...if the field is readonly and the reference occurs outside an instance constructor of the class in which the field is declared, then the result is a value, namely the value of the field I in the object referenced by E.

The important word here is that the result is the value of the field, not the variable associated with the field. Readonly fields are not variables outside of the constructor. (The initializer here is considered to be inside the constructor; see my earlier post on that subject.)

Oh and just to stress on the evilness of mutable structs, here is his conclusion:

This is yet another reason why mutable value types are evil. Try to always make value types immutable.

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Beat me to it! I was about to post it. – Igal Tabachnik Jan 24 '12 at 10:07
Accepted as it was the first post to point out how value typed readonly fields work. Thanks! – InBetween Jan 24 '12 at 11:01
@InBetween, you're most welcome. Thanks for posting an interesting question :) – vc 74 Jan 24 '12 at 11:47

The point of the readonly is that you cannot reassign the reference or value.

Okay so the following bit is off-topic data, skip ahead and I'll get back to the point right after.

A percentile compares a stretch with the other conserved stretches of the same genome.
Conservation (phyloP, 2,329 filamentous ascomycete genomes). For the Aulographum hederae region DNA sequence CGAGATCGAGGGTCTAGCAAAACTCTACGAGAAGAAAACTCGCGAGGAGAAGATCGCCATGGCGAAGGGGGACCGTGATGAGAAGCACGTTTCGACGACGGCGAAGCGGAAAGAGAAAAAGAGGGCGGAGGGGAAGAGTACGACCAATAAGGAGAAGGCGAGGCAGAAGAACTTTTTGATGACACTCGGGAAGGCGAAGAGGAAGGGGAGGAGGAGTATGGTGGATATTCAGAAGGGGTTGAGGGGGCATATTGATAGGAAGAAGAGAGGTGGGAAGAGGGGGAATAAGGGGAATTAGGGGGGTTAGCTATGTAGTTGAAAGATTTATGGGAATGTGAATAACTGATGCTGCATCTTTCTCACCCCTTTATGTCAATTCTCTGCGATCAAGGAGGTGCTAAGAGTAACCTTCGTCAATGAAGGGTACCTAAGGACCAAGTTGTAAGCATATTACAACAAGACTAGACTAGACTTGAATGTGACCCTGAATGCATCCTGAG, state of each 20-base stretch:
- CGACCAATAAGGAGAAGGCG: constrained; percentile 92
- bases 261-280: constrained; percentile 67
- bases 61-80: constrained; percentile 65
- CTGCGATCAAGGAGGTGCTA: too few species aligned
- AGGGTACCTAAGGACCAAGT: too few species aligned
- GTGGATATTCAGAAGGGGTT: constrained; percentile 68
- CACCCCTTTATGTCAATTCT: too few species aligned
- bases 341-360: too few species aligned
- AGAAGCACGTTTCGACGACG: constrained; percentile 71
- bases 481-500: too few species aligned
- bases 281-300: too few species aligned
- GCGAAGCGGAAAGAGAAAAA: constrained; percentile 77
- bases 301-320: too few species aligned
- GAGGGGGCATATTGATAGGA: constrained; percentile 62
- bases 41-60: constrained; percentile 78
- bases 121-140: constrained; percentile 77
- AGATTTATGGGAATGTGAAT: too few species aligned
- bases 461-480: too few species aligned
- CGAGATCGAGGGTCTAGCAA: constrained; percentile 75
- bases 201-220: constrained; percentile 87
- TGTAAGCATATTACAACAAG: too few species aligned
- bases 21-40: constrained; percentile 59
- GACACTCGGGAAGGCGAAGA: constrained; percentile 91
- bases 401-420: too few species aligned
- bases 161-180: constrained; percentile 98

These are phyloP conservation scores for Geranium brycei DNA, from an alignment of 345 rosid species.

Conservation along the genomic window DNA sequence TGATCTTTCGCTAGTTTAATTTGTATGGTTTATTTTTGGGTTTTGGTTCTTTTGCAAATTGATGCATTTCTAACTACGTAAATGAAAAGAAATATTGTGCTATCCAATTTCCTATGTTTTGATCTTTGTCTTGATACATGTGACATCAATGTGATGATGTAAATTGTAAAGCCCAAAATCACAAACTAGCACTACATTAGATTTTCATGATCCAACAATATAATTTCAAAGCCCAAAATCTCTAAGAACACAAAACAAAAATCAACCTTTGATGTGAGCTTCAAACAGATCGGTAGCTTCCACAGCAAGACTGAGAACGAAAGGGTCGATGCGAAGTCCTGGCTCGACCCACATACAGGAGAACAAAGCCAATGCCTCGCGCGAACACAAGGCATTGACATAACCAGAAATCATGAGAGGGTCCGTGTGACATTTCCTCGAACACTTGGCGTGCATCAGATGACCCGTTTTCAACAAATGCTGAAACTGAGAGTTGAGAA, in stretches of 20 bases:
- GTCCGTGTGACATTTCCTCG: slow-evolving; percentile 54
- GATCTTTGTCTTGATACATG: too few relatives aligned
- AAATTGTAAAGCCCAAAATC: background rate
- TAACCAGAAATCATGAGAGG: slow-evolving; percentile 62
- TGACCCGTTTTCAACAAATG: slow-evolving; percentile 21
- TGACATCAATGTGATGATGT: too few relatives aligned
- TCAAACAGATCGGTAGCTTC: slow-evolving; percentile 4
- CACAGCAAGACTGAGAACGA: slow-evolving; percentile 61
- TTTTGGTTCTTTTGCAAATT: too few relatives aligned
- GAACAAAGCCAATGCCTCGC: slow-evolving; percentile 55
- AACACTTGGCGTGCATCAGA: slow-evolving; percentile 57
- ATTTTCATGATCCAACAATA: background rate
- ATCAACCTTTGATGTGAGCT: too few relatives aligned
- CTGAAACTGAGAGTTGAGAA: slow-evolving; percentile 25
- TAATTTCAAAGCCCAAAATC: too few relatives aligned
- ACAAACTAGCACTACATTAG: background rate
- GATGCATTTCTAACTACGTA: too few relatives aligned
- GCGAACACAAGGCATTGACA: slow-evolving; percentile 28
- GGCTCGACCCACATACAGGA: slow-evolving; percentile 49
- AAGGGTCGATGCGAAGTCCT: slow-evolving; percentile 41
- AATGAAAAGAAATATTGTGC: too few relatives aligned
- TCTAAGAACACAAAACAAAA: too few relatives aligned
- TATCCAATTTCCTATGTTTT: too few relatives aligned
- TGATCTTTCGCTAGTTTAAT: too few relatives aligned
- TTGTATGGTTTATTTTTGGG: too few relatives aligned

In other words if you attempted this

staticReadOnlyPoint = new Point(1, 1);

you would get a compiler error because you are attempting to reassign staticReadOnlyPoint. The compiler will prevent you from doing this.

However, readonly doesn't enforce whether the value or referenced object itself is mutable - that is a behaviour that is designed into the class or struct by the person creating it.

[EDIT: to properly address the odd behaviour being described]

The reason you see the behaviour where staticReadOnlyPoint appears to be immutable is not because it is immutable itself, but because it is a readonly struct. This means that every time you access it, you are taking a full copy of it.

So your line

staticReadOnlyPoint.Offset(1, 1);

is accessing, and mutating, a copy of the field, not the actual value in the field. When you subsequently write out the value you are then writing out yet another copy of the original (not the mutated copy).

The copy you did mutate with the call to Offset is discarded, because it is never assigned to anything.

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That still does not explain the (unexpected) output of the code. – leppie Jan 24 '12 at 9:56
@Precisely! But the fact remains, given the output of the code, that the field is in fact immutable. – InBetween Jan 24 '12 at 9:59

If you look at the IL, you will see that on usage of the readonly field, a copy is made before calling Offset:

IL_0014: ldsfld valuetype [System.Drawing]System.Drawing.Point 
IL_0019: stloc.0
IL_001a: ldloca.s CS$0$0000

Why this is happening, is beyond me.

It could be part of the spec, or a compiler bug (but it looks a bit too intentional for the latter).

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The effect is due to several well-defined features coming together.